Your goal in this private conversation is not to correct the porcupine or get him to admit his rudeness or repent. Your goal is simply to directly notify the porcupine that he has been tossing quills around.

If the porcupine is too reactive, let the conversation drop – even if it seems important. Remember: Porcupines have no protective quills on their face, so saving face is crucial to their survival and taming. Often I’ve found that when I give a porcupine space and time to calm down, further conversations are far less quill-ridden.

: NEXT: Troublesome Trolls>

Index and intro to this series

9 thoughts on Online Porcupines: Pricky Business (Online Vermin, Part 1)

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  1. “Now, this particular porcupine was probably only trying to voice disagreement with the premise of the original statement, and maybe even show a sense of humor. Unfortunately, the result was condescending.”

    I couldn’t possibly disagree more. The response was direct, addressed the point with personal style, and didn’t condescend to the original poster by assuming she was incapable of adult discourse.

    In fact, at risk of being branded a porcupine myself, I’ve gotta tell ya… you’re spreading the disease here, not the cure. By giving hypersensitive folks a justification for their feelings of distress at the first sign of intellectual conflict, you’re enabling the kind of pointless exchanges that it appears you’d like to avoid.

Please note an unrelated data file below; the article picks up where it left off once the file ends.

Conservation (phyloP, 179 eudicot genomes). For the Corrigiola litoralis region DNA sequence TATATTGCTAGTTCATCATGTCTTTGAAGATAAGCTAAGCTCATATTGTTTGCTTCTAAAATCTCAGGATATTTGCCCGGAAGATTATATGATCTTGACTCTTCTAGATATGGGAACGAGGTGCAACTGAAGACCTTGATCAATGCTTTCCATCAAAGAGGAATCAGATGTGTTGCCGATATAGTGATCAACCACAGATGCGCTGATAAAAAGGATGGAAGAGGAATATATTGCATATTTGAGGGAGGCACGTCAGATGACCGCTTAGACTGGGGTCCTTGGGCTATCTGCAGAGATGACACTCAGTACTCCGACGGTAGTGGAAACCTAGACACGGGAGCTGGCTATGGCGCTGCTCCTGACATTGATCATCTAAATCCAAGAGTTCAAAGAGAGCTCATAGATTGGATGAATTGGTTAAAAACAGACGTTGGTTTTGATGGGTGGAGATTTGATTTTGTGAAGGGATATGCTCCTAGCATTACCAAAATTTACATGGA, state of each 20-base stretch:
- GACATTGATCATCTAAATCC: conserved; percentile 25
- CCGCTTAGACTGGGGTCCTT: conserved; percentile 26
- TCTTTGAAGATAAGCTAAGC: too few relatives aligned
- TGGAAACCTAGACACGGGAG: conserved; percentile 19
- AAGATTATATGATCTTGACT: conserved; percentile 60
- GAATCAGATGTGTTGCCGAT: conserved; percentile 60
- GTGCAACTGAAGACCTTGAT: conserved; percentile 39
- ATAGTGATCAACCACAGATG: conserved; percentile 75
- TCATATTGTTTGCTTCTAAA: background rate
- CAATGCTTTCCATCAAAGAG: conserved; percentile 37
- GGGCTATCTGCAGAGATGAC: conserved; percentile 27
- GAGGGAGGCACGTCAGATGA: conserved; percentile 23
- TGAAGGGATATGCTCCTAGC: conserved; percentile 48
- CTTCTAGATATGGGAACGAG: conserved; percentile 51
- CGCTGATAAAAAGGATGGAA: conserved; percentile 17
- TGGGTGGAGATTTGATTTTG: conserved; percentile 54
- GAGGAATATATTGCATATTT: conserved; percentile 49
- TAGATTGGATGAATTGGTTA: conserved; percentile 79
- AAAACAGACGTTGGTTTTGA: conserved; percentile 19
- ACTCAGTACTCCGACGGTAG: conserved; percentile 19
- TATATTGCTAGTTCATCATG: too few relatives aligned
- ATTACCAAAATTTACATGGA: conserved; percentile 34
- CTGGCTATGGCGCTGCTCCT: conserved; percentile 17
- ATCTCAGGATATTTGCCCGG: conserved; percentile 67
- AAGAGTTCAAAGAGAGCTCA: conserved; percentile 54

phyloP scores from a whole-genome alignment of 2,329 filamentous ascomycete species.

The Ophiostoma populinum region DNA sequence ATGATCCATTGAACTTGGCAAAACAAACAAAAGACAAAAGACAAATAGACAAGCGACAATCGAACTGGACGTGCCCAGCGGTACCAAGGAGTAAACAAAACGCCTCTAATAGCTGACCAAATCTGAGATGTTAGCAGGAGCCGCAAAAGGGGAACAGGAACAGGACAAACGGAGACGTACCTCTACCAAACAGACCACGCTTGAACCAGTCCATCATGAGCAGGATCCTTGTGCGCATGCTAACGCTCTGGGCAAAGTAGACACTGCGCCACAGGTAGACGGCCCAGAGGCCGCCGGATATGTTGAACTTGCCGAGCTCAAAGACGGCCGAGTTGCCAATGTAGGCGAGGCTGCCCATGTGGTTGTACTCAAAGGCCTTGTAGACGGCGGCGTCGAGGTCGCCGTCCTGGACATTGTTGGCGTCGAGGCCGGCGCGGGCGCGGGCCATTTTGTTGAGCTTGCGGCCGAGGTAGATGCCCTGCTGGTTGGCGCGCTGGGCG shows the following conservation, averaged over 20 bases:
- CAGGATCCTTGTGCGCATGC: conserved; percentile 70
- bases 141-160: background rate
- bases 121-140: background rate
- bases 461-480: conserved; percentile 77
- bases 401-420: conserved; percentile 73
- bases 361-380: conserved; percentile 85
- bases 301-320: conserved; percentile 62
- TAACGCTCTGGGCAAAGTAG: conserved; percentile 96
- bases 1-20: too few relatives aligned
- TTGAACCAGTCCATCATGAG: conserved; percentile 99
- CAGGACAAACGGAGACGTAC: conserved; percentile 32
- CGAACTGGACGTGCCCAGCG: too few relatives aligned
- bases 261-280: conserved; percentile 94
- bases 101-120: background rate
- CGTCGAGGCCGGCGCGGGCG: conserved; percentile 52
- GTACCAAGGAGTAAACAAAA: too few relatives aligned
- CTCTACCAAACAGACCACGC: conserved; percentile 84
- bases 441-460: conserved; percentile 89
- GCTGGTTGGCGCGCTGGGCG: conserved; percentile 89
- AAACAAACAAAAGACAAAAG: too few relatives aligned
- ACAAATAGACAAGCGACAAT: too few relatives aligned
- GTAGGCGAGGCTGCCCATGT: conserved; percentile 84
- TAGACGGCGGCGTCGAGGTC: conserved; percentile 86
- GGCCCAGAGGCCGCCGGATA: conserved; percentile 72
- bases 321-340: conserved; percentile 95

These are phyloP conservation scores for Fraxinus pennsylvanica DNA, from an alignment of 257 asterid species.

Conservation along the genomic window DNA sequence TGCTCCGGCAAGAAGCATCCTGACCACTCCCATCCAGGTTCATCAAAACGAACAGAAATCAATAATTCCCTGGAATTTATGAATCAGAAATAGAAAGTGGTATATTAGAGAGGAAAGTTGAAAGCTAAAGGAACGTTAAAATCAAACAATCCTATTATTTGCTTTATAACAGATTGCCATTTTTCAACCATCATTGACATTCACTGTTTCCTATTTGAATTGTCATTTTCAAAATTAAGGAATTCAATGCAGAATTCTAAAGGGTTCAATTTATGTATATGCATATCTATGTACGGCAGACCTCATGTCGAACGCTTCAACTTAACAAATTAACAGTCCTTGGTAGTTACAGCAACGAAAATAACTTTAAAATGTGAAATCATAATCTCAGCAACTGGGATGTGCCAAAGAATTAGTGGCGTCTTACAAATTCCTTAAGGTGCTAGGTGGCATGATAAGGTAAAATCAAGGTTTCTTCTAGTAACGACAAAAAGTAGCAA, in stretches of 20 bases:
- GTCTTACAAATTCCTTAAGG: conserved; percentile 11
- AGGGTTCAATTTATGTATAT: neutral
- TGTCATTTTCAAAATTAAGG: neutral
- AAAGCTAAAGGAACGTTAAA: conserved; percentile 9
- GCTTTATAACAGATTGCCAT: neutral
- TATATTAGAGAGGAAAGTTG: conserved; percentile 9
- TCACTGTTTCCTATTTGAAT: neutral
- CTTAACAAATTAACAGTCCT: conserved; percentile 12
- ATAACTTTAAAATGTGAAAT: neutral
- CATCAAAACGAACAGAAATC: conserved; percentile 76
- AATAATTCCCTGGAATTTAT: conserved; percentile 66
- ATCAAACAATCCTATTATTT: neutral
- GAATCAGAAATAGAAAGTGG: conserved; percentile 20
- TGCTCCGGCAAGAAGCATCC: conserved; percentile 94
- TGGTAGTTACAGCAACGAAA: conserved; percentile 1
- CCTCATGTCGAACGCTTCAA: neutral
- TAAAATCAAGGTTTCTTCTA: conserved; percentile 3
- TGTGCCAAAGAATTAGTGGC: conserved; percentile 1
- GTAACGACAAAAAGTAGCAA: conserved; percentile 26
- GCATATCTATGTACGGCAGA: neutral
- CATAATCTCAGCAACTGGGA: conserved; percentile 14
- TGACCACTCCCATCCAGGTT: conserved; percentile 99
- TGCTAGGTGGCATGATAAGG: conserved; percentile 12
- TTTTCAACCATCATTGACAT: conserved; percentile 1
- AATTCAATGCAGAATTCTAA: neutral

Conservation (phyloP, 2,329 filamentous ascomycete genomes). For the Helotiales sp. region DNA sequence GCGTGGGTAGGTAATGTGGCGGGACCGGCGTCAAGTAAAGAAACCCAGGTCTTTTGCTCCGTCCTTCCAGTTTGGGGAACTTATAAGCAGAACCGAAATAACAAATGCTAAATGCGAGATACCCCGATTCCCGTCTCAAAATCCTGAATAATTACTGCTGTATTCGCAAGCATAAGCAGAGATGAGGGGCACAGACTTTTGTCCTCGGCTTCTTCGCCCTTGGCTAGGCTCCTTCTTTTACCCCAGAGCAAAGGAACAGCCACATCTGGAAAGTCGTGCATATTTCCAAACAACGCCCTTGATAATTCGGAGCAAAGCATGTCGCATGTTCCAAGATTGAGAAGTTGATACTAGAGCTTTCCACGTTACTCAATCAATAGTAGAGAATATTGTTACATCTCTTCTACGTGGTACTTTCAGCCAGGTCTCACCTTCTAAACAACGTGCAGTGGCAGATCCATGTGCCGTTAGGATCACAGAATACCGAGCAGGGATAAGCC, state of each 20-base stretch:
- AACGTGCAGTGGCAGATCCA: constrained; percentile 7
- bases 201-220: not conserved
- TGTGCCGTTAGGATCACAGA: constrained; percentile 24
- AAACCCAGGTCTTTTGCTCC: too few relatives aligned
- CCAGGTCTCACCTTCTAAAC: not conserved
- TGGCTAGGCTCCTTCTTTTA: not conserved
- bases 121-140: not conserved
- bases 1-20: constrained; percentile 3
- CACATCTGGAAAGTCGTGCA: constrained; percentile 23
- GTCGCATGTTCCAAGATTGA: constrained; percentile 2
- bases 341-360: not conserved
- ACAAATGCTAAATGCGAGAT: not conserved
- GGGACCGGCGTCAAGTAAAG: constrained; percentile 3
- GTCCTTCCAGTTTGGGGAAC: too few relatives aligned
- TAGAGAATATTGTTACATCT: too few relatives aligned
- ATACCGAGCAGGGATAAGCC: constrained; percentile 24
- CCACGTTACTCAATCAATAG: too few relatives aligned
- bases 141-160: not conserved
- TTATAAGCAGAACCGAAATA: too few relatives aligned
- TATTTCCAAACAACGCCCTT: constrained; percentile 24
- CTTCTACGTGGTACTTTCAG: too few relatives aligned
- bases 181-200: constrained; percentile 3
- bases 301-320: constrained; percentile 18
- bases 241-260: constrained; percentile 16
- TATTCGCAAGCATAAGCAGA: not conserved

Roger’s First Law of Online Community:

    “Cyberspace encourages a strange sort of intimacy. Intimacy leads to a sense of contact. Contact causes several kinds of friction. These are the Physics of Communication, and you’ll be much happier in the long run if you accept them and expect them.”

    More significantly, I must ask:

    If the statement “you’ve got the cart before the horse” is somehow an implicit example of myopic, malformed social interaction, then what do we call a public dissection of that statement that explicitly brands the author as “online vermin”? Why is this post any less rude, or any less an example of poor communicative habits?

  2. A Few More Critters for Amy’s Menagerie (Courtesy of the Porcupine Anti-Defamation Scoiety)
    I am a card carrying porcupine. According to Amy Gahtan’s new series on “Handling Online Vermin”, the internet is swarming with undesirable, nasty “vermin” who apparently threaten the well being of innocent online souls: online media presents a de…

  3. I think that your definition of the Porcupine is spot on. It matches my experience on USENET, anyway.

    However, I’m not entirely sure your example is the best one (as someone else has already pointed out.) That being said, I often find myself rewriting my posts to make the language milder, just so nothing is taken too out of context. The example you give is just too mild for most people to get, I imagine.

    I’m not sure who this “Roger” is, but his “laws” seem a bit simplistic. While it may be useful to grow a thicker skin and not take things too seriously, many people have not learned how to communicate in a manner that minimizes these frictions of which he speaks. I would go so far as to suggest that a “Porcupine” would be someone who, despite all their best intentions, still keeps getting into pointless net arguments, pissing matches and flame-wars. Perhaps assuming that everyone should just suck it up and get used to it is not the appropriate position to take in this case. Debate and argument is a two-way street.